Since the creation of the like button, engagement has been a crucial battleground on digital. Every like, comment, and share is treated as conclusive proof of a brand’s brilliance in digital content marketing. Moreover, engagement metrics allowed us to measure real-time consumer response, which helped shape our communication strategies and creative work.
Then came the day when Facebook knocked on our clients’ doors and said that engagement is now rubbish. Studies conducted by Facebook claim that engagement has no direct correlation to sales lift, awareness, or even branding (Nielsen, 2011). Up to 99 per cent of ad-exposed customers who purchased in-store did not click on any of its ads (Datalogix, 2013). Like ATL media, reach and frequency has become the new rule of the game.
Facebook’s move to make the platform reach-driven relegates the engagement metric. Facebook suggests that we use products like its own Brand Effect Study as an alternative way to measure impact. The thing is: the study would take months to conduct, and would only provide us a broad understanding of what might have worked or otherwise in our communication.
So is engagement still relevant as a metric? Should we still optimize our content based on engagement data?
The engagement we know on Facebook may be passé, but engagement as an integral part of the communication framework is still at the heart of digital. Digital has evolved the relationship between the brand and consumer, from one-way to two-way.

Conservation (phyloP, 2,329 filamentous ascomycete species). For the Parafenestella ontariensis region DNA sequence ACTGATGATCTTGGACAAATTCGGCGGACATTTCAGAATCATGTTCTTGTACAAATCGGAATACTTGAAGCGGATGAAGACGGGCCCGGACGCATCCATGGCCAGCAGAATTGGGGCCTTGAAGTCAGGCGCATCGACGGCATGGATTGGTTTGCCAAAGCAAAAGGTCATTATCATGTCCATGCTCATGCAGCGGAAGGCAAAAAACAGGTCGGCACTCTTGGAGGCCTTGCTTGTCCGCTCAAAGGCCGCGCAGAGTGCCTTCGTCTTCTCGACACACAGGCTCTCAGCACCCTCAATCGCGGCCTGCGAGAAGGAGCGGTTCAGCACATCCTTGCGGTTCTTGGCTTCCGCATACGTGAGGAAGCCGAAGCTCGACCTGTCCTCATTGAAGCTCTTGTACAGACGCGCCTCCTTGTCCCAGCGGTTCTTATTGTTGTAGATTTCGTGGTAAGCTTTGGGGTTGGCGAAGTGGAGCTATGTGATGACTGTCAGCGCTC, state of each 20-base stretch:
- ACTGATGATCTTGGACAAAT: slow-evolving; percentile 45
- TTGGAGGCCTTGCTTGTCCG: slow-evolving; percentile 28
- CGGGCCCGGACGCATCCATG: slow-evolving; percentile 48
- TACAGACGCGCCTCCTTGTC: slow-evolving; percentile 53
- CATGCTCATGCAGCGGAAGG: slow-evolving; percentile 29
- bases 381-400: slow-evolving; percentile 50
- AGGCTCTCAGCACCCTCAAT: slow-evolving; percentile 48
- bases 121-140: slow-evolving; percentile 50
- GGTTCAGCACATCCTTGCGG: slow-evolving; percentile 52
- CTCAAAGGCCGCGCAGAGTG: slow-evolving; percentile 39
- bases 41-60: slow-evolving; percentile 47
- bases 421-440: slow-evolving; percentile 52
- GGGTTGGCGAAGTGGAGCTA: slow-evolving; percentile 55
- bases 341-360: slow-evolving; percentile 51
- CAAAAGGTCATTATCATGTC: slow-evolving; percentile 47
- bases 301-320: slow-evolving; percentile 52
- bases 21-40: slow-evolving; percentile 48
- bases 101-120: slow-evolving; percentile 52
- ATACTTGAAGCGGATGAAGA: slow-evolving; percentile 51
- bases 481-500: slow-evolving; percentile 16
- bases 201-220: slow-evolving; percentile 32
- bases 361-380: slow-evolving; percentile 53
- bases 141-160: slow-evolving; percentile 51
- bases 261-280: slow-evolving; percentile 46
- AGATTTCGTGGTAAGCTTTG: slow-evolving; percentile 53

From communicating through a platform that pushes the message, to a platform that gives consumers freedom to accept or reject the brand’s message or service. And this engagement has real impact on the brand, especially when the brand is intrinsic to the engagement. In fact, according to a study by OgilvyOne and Millward Brown, socially engaged customers are 42% more bonded to brands.
Facebook may want brands to focus on reach and frequency, but they have also redefined engagement internally. Facebook is now also measuring how long we look at posts, photos, and comments in our newsfeed. Software engineers Ansha Yu and Sami Tas wrote on the Facebook Newsroom blog: “Just because someone didn’t like, comment or share a story in their News Feed doesn’t mean it wasn’t meaningful to them.” The motivation to track time spent is all about learning from engagement behavior to vastly improve the News Feed experience.
Long story short, even Facebook still thinks engagement is important. Because engagement still matters. To truly understand the kind of content the audience craves, it is then critical for social media giants like Facebook, Twitter and Snapchat to provide better ways to measure engagement, beyond the traditional metrics of likes, comments, and shares.
Content platforms, digital CRM programs and e-Commerce platforms are examples of best use of engagement data to inform marketing strategies resulting in real impact on brand and business.
Digital opened the doors to engagement, and we need to keep them open.